Stock of the Week
NYSE Symbol: GS
Industry: Financial Services
Price as of 5/6: $141.46
Sell in May and go away seems to be working so far particularly for the commodity sector. Silver started the correction when higher margin requirements caused the speculators to take their profits spreading to the other commodities like oil and gold. The commodity stocks also got hit with selling pressure as money rotated into other sectors for protection. The dividend paying stocks have been performing great of late as money moves into those stocks seeking shelter. One sector that has underperformed for years, the financials, hopefully will benefit from the rotation out of commodities. The fundamentals continue to improve for the banks so much so that the government has allowed the big money center banks to hike their dividends in some cases dramatically. JP Morgan for example raised their dividend from 25 cents to a dollar for the full year, plus initiating a share buyback. The new buyback plans should provide downside protection for a number of these big banks. This week we'll feature the largest investment bank on Wall Street, Goldman Sachs. Goldman remains a well respected and envied firm on Wall Street, yet their stock is acting awful once again. This week the stock dropped to an eight month low even as their business and fundamentals continue to improve. The recent weakness is attributed to the guilty verdict of the insider trading case against Raj Rajaratnam. Now investors are nervous that an emboldened federal government will go after more Wall Street money managers or firms. Dick Bove downgraded Goldman's stock this week lowering his price target to $120 a share due to concerns about possible action from the Department of Justice. That price target is below Goldman's book value of $129 a share. Goldman is not a conservative investment, but the recent weakness is providing a great long term buying opportunity. Last week UBS upgraded the stock with a $200 price target. One of these analysts will be right.
Back in April, Goldman Sachs reported first quarter net income of $908 million or $1.56 a share after paying a $1.6 billion in dividends to Berkshire Hathaway redeeming Warren Buffett's preferred stock. Excluding the dividend, net income was $2.7 billion, or $4.38 a share easily beating estimates. Net revenue totaled $11.8 billion for the quarter, down from $12.8 billion in the first quarter of 2010, but beat estimates. The revenue upside was driven by better than expected investment banking, equity trading, and principal gains. Even including the charge and 9 million share buyback, the book value grew to $129.40 a share, up from $128.72 last quarter. The CEO, Lloyd Blankfein was pleased with the quarter seeing generally improving market and economic conditions. However, even though the earnings were good, the stock still declined.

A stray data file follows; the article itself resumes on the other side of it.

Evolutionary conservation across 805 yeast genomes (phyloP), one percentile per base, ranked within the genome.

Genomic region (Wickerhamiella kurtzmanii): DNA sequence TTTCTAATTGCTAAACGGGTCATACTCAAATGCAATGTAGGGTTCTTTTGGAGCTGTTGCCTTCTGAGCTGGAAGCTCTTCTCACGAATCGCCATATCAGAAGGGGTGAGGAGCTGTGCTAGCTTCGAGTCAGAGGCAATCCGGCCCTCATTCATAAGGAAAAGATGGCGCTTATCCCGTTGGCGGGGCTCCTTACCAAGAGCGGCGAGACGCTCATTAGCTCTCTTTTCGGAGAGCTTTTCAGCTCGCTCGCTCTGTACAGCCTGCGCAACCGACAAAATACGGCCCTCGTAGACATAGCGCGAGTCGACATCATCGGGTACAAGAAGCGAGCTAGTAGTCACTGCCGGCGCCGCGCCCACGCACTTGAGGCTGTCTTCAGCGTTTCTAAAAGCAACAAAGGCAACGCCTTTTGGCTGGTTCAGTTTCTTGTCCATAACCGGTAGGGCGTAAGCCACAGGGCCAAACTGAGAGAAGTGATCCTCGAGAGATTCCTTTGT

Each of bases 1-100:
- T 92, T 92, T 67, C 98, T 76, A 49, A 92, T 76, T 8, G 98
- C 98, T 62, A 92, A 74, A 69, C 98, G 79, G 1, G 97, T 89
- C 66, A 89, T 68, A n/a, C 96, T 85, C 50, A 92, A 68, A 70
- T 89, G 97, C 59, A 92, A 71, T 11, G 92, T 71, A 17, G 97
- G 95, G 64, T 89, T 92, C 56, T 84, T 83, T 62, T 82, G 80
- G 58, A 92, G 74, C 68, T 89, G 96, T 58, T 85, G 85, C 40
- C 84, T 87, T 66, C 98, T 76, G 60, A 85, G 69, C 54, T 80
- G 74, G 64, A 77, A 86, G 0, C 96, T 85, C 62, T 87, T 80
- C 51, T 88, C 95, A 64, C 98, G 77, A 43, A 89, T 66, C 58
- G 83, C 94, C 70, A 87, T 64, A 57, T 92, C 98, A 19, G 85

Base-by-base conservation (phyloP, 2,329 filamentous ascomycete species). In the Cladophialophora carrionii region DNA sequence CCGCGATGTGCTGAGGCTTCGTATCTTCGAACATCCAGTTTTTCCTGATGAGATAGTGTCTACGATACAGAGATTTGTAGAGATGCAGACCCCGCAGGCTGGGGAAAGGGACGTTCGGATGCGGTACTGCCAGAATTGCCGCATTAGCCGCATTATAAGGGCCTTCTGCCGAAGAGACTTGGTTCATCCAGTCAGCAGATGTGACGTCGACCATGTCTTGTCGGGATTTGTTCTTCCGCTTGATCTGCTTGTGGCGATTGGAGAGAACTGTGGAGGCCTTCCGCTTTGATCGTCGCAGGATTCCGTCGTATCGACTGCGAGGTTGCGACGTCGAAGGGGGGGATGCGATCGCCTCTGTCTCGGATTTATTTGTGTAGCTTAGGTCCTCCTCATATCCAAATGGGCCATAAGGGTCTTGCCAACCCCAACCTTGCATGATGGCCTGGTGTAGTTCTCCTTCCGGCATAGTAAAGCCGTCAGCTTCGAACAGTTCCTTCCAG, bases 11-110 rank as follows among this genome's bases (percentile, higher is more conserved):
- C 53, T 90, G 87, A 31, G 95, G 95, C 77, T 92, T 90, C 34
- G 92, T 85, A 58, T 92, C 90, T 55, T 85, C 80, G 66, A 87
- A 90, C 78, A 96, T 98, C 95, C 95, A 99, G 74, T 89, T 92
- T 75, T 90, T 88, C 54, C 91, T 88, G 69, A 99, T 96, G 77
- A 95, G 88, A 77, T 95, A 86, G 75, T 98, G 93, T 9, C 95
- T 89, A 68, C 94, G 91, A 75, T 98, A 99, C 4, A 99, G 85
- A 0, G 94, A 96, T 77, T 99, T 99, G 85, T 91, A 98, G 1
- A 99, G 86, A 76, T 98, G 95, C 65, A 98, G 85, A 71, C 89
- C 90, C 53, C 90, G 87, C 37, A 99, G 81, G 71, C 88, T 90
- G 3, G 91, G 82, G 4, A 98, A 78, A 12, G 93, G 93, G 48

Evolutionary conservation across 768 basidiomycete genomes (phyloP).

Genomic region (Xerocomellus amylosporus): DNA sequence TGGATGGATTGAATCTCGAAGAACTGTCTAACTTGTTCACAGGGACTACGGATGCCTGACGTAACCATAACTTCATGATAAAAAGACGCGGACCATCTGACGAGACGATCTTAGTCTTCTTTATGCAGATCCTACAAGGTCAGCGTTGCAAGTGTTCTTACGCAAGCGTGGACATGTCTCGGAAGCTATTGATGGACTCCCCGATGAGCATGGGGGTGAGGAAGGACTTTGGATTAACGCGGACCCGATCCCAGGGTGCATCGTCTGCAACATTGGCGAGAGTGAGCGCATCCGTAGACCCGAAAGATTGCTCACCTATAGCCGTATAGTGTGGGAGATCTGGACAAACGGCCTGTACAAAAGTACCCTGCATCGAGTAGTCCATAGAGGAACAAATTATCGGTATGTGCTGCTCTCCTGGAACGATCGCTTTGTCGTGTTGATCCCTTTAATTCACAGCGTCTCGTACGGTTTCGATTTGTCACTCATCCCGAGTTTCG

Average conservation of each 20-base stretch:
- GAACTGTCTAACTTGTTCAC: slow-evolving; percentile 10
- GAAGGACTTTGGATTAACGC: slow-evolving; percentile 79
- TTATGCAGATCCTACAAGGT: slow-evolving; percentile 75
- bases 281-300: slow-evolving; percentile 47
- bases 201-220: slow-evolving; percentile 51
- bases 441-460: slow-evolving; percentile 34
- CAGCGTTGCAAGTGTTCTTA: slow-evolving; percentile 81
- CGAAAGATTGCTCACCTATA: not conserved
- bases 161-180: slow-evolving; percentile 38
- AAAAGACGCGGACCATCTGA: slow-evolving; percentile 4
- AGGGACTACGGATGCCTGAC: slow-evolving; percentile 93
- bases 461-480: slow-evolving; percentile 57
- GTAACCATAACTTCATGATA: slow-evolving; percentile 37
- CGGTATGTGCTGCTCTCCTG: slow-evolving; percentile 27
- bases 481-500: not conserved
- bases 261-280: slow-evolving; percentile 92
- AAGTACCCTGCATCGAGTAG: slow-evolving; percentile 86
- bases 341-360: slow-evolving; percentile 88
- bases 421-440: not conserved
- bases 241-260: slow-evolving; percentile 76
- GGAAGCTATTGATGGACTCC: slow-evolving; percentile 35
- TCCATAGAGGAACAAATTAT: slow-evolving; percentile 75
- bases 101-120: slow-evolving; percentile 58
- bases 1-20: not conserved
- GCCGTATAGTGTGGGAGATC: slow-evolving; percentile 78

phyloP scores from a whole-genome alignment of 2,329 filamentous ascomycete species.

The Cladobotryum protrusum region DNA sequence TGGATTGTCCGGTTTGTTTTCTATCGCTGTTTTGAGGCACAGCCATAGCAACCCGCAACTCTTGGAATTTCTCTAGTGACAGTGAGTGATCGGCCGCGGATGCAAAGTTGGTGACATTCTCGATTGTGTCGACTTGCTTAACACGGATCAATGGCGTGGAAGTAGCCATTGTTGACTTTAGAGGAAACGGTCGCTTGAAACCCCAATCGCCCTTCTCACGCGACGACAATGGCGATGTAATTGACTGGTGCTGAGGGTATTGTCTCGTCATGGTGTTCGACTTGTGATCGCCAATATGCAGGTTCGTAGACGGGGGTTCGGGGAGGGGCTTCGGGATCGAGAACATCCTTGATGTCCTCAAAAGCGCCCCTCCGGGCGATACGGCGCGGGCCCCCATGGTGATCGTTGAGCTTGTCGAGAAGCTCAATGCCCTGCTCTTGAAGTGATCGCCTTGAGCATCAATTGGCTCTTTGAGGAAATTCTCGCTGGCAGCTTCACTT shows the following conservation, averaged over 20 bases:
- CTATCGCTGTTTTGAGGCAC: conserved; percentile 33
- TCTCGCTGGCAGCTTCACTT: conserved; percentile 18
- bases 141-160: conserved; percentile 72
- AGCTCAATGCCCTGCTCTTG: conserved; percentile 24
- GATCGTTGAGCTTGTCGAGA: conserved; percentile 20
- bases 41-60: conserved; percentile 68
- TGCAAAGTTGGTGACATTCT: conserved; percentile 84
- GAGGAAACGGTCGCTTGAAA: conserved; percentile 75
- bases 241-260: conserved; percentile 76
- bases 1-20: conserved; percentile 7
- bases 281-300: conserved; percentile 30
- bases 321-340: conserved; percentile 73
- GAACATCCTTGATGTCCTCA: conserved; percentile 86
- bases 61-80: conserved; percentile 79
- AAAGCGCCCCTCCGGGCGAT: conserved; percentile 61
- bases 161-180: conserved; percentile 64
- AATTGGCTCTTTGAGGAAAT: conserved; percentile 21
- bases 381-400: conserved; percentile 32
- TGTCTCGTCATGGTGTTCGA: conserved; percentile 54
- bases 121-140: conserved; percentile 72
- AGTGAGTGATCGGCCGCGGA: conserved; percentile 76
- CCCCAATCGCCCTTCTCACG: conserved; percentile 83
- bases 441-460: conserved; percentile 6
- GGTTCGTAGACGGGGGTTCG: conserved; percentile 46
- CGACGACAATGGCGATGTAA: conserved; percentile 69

The fundamentals of the company remain strong, but investors remain on the sidelines concerned about regulatory scrutiny and or litigation risk. Currently, Goldman Sachs' stock is trading for 10 times earnings, 7.3 times 2012 earnings, and 2 times sales. The stock also trades for 1.08 times book value of $129 a share. The stock provides a dividend, but a modest one of 1%. However the stock will go ex-dividend in two weeks for 35 cents a share. As mentioned, last week UBS upgraded the stock with a $200 price target. Oppenheimer also has a $200 price target. Friedman Billings Ramsey has a $190 price target while JMP Securities has a $183 price target. After looking at the earnings, the Ticonderoga analyst made comments that even with constant political and regulatory uncertainty, the stock should be trading close to 1.3 times book value or in a $165-170 price range. That's 18% higher from current levels. Short term, the stock may remain under pressure, but long term the stock has compelling upside potential.